The Principle Of Unity





The psychological nature of the imagination would be very imperfectly

known were we limited to the foregoing analytical study. Indeed, all

creation whatever, great or small, shows an organic character; it

implies a unifying, synthetic principle. Every one of the three

factors--intellectual, emotional, unconscious--works not as an isolated

fact on its own account; they have no worth save through their union,

and no signification save through their common bearing. This principle

of unity, which all invention demands and requires, is at one time

intellectual in nature, i.e., as a fixed idea; at another time

emotional, i.e., as a fixed emotion or passion. These terms--fixed

idea, fixed emotion--are somewhat absolute and require restrictions and

reservations, which will be made in what follows.



The distinction between the two is not at all absolute. Every fixed idea

is supported and maintained by a need, a tendency, a desire; i.e., by

an affective element. For it is idle fancy to believe in the

persistence of an idea which, by hypothesis, would be a purely

intellectual state, cold and dry. The principle of unity in this form

naturally predominates in certain kinds of creation: in the practical

imagination wherein the end is clear, where images are direct

substitutes for things, where invention is subjected to strict

conditions under penalty of visible and palpable check; in the

scientific and metaphysical imagination, which works with concepts and

is subject to the laws of rational logic.



Every fixed emotion should realize itself in an idea or image that gives

it body and systematizes it, without which it remains diffuse; and all

affective states can take on this permanent form which makes a unified

principle of them. The simple emotions (fear, love, joy, sorrow, etc.),

the complex or derived emotions (religious, esthetic, intellectual

ideas) may equally monopolize consciousness in their own interests.



We thus see that these two terms--fixed idea, fixed emotion--are almost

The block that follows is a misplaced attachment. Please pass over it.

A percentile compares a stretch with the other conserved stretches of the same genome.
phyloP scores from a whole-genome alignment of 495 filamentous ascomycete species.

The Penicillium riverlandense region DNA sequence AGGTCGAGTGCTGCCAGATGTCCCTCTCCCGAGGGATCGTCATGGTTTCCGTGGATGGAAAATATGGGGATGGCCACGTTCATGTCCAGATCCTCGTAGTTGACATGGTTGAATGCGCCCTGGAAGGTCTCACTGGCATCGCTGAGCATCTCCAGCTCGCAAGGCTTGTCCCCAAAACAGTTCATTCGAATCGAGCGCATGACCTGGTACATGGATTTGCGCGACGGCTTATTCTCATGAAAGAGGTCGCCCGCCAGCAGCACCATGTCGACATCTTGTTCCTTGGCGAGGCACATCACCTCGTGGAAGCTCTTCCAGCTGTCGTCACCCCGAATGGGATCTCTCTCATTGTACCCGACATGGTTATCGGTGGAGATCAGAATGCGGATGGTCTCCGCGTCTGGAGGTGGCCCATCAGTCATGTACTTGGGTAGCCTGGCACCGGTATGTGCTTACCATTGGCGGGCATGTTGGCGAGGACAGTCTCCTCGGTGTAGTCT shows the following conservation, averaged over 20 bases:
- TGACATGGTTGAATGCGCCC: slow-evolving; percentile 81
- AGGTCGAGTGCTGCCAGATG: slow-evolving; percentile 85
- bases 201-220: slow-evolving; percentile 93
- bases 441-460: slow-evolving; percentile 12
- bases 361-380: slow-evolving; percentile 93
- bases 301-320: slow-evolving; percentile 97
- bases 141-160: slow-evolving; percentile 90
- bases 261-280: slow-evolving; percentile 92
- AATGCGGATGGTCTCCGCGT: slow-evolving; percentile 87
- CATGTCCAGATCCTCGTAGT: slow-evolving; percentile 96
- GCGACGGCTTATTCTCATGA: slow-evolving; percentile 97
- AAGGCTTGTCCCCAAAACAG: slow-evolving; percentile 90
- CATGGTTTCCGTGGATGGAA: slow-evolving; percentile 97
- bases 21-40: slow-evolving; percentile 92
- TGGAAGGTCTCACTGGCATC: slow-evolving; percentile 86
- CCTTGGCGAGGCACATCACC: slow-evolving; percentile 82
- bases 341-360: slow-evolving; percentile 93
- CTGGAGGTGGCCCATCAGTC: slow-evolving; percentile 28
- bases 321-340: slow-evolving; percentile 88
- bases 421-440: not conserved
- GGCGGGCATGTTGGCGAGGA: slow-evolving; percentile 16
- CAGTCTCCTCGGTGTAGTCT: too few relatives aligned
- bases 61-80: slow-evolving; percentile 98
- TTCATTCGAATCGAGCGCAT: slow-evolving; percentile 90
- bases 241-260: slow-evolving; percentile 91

equivalent, for they both imply inseparable elements, and serve only to

indicate the preponderance of one or the other element.



This principle of unity, center of attraction and support of all the

working of the creative imagination--that is, a subjective principle

tending to become objectified--is the ideal. In the complete sense of

the word--not restrained merely to esthetic creation or made synonymous

with perfection as in ethics--the ideal is a construction in images that

should become a reality. If we liken imaginative creation to

physiological generation, the ideal is the ovum awaiting fertilization

in order to begin its development.



We could, to be more exact, make a distinction between the synthetic

principle and the ideal conception which is a higher form of it. The

fixation of an end and the discovery of appropriate means are the

necessary and sufficient conditions for all invention. A creation,

whatever it be, that looks only to present success, can satisfy itself

with a unifying principle that renders it viable and organized, but we

can look higher than the merely necessary and sufficient.



The ideal is the principle of unity in motion in its historic evolution;

like all development, it advances or recedes according to the times.

Nothing is less justified than the conception of a fixed archetype (an

undisguised survival of the Platonic Ideas), illuminating the inventor,

who reproduces it as best he can. The ideal is a nonentity; it arises in

the inventor and through him; its life is a becoming.



Psychologically, it is a construction in images belonging to the merely

sketched or outlined type. It results from a double activity,

negative and positive, or dissociation and association, the first cause

and origin of which is found in a will that it shall be so; it is the

motor tendency of images in the nascent state engendering the ideal.

The inventor cuts out, suppresses, sifts, according to his temperament,